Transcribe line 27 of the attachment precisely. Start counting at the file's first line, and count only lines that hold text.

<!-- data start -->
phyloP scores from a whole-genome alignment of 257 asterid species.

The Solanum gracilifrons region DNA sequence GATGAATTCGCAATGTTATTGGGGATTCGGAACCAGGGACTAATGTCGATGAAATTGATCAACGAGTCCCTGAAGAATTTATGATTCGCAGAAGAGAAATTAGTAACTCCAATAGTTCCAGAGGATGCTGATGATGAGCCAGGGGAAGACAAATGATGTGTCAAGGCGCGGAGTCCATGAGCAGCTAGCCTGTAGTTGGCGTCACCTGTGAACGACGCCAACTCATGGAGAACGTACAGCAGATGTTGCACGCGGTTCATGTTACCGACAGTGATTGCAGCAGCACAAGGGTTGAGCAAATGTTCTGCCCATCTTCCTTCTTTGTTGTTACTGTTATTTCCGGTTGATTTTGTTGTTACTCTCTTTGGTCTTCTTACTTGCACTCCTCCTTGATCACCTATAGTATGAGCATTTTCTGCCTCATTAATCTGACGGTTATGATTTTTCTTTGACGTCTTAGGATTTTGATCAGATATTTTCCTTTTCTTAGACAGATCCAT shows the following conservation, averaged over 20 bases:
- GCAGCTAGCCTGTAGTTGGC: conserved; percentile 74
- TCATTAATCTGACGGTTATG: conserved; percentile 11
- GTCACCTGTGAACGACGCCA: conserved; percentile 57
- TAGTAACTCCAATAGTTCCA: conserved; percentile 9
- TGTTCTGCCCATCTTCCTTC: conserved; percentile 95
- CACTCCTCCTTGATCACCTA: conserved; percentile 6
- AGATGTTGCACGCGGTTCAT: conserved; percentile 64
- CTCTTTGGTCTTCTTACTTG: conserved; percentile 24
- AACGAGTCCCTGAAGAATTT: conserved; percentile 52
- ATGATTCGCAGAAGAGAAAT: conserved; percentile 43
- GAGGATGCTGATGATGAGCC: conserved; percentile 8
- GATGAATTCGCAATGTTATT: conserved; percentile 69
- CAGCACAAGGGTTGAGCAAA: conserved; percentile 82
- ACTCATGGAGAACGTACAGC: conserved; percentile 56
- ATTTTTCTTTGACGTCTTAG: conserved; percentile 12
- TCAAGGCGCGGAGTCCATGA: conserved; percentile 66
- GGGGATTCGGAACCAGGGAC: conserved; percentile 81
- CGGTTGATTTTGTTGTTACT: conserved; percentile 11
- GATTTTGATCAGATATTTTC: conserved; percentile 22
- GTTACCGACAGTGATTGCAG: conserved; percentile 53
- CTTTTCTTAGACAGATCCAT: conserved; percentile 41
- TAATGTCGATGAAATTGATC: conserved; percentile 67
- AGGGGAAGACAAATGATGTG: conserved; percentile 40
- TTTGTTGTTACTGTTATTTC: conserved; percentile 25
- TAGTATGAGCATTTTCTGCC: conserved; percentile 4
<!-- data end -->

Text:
- TAGTATGAGCATTTTCTGCC: conserved; percentile 4